S Mode sounds limited, and that’s the point. If you only need a basic Microsoft Edge web browser, Microsoft Office applications like Word, and anything else that’s available in the Microsoft Store, you should try using the PC in S Mode. The S Mode restrictions provide additional protection against malware.

PCs running in S Mode can also be ideal for young students, business PCs that only need a few applications, and less experienced computer users.

Of course, if you need software that isn’t available in the Store, you have to leave S Mode. But you can try using the PC in S Mode for a while and see how well it works for you. You can leave S Mode at any point.


Remember: While you can leave S Mode whenever you like, your choice to leave S Mode is a permanent decision. Once you’ve left S Mode, you can never put the PC back into S Mode. It will use a standard Windows 10 Home or Windows 10 Professional operating system. However, you can choose to allow apps only from the Store on any Windows 10 PC.

How to Leave S Mode

To leave S Mode, open the Store app on your PC and search for “Switch out of S Mode.” The Store will guide you through taking your PC out of S Mode.

How is S Mode Different From Windows 10 S?

Starting with the April 2018 Update, Windows 10’s “S Mode” replaces Windows 10 S. Windows 10 S worked similarly, but it was technically a separate “edition” of Windows 10 instead of a “mode.”

Most editions of Windows 10 can be placed into S Mode. You can buy PCs with either Windows 10 Home in S Mode or Windows 10 Professional in S Mode, and organizations can use Windows 10 Enterprise in S Mode. However, only a PC’s manufacturer can place it into S Mode. Most Windows 10 PCs don’t ship in S Mode.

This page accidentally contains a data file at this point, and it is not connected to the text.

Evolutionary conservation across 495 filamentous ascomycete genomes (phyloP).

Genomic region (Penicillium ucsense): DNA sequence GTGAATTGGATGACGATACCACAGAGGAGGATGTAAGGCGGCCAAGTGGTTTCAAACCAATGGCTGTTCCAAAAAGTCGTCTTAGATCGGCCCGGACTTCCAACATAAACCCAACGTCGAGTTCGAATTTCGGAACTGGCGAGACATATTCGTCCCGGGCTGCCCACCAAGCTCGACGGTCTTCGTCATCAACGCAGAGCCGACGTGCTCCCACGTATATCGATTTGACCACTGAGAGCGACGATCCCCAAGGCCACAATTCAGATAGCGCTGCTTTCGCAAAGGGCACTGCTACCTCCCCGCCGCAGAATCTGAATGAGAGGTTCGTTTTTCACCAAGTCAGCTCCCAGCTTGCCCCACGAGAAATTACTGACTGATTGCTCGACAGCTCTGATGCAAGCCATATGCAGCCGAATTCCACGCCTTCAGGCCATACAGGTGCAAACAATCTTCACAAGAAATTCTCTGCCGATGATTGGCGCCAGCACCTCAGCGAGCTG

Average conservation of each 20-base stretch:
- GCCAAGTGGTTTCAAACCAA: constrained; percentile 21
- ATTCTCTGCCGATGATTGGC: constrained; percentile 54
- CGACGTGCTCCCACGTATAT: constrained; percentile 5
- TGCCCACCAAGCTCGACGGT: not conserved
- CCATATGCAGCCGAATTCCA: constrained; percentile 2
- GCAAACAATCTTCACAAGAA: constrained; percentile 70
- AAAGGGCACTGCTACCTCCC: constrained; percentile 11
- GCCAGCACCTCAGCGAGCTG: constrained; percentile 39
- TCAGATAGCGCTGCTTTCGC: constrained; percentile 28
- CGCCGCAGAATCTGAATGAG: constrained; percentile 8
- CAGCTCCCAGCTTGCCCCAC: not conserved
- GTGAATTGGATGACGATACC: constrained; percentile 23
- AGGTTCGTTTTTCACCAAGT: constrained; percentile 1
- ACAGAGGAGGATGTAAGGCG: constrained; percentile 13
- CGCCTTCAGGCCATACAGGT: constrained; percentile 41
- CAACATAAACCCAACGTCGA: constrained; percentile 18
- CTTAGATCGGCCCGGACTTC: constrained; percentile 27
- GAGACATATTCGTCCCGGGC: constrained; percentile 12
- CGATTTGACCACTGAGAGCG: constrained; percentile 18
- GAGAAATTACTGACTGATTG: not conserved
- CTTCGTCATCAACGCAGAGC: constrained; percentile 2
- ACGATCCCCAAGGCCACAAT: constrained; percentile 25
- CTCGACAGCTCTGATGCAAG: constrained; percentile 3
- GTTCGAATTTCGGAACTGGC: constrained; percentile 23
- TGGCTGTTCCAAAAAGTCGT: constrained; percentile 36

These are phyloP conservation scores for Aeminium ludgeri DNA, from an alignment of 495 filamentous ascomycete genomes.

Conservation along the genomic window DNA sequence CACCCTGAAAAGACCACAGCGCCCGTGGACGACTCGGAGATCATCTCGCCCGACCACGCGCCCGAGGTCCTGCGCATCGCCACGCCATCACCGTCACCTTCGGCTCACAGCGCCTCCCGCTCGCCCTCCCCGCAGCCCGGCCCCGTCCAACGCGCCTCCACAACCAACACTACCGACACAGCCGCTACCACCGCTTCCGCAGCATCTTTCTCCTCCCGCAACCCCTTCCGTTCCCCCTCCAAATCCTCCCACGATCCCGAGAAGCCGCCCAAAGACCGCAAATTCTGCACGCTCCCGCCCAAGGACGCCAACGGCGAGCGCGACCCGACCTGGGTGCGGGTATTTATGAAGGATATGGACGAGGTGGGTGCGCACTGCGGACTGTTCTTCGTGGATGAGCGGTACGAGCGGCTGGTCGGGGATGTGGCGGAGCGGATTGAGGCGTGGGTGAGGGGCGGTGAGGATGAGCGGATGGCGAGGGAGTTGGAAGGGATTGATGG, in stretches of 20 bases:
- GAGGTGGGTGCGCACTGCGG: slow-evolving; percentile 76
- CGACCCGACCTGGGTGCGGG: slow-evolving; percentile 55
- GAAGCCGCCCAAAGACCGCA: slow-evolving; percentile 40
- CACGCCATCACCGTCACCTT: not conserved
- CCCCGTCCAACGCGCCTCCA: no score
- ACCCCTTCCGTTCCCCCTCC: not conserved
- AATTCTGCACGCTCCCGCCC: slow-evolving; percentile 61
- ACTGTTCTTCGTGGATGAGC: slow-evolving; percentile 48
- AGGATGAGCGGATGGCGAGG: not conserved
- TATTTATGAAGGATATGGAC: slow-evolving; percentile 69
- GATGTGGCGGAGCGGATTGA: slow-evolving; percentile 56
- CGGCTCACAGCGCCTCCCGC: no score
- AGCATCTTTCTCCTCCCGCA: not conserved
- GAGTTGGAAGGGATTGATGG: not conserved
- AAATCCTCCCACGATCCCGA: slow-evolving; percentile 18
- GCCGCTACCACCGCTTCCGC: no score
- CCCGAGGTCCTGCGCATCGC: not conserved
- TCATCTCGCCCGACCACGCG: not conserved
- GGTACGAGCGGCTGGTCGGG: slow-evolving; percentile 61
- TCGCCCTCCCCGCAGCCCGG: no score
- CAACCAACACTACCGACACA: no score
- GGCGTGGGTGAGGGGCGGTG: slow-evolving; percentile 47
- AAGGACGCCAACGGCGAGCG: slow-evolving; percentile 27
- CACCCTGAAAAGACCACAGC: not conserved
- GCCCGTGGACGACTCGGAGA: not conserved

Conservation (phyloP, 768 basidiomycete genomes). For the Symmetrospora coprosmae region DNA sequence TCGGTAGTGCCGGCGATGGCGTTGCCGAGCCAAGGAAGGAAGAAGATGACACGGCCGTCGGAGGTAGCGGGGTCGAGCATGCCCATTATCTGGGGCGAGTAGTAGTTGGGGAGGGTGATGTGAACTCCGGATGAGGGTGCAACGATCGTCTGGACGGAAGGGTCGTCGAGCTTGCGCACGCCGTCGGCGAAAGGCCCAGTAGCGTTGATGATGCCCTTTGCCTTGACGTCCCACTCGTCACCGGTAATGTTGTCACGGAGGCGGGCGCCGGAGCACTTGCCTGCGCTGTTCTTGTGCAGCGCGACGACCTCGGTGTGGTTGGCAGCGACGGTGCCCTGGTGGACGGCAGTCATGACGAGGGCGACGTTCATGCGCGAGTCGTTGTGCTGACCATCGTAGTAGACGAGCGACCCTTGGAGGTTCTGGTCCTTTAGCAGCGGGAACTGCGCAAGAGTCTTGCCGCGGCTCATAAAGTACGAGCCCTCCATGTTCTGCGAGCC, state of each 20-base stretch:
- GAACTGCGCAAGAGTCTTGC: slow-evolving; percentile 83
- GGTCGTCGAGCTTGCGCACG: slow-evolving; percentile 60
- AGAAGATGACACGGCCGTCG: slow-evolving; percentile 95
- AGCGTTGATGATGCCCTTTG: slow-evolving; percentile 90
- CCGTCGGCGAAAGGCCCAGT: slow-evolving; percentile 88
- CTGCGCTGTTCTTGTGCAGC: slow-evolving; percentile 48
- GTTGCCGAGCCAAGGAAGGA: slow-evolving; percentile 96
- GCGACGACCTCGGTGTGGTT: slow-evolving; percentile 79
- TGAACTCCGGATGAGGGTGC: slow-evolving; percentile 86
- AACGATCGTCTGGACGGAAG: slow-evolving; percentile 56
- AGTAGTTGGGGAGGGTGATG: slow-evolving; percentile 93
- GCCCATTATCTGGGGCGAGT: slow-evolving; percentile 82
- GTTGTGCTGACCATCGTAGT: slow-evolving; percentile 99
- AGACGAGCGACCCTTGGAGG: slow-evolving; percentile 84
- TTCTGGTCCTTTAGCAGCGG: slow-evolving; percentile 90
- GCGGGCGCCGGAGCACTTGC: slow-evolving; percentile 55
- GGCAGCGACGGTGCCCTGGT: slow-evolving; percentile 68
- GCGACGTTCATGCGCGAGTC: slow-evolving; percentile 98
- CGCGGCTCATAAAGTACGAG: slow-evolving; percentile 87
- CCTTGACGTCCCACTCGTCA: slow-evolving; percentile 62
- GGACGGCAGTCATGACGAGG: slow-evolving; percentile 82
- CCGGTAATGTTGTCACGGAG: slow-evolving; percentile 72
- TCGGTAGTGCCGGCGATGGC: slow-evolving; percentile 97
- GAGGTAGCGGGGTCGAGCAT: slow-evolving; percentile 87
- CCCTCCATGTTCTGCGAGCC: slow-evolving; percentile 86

Microsoft also lets you leave Windows 10 S Mode without spending any additional money. So, if you need software that isn’t available in the Microsoft Store, you can get it without spending any money. Microsoft planned a $50 fee to leave Windows 10 S.

Any existing PCs with Windows 10 S will be converted to Windows 10 Professional in S Mode when they install the April 2018 Update.

RELATED: What Is Windows 10 S, and How Is It Different?

What About Windows 10 on ARM?

Microsoft is now shipping Windows 10 PCs that use ARM processors. These computers have an emulation layer that allows them to run traditional 32-bit Windows software.


While these ARM PCs may ship in S Mode, you can also choose to leave S Mode for free on these PCs. That will let you install 32-bit desktop applications from everywhere, although many demanding applications and games don’t perform well in the emulation layer.

Many S Mode PCs, like Microsoft’s own Surface Laptop, have Intel processors. A PC with any type of hardware can be configured in S Mode, and Windows 10 on ARM PCs don’t have to use S Mode.

RELATED: What Is Windows 10 on ARM, and How Is It Different?

Image Credit: Microsoft

Chris Hoffman Chris Hoffman
Chris Hoffman is Editor-in-Chief of How-To Geek. He's written about technology for over a decade and was a PCWorld columnist for two years. Chris has written for The New York Times, been interviewed as a technology expert on TV stations like Miami's NBC 6, and had his work covered by news outlets like the BBC. Since 2011, Chris has written over 2,000 articles that have been read nearly one billion times---and that's just here at How-To Geek.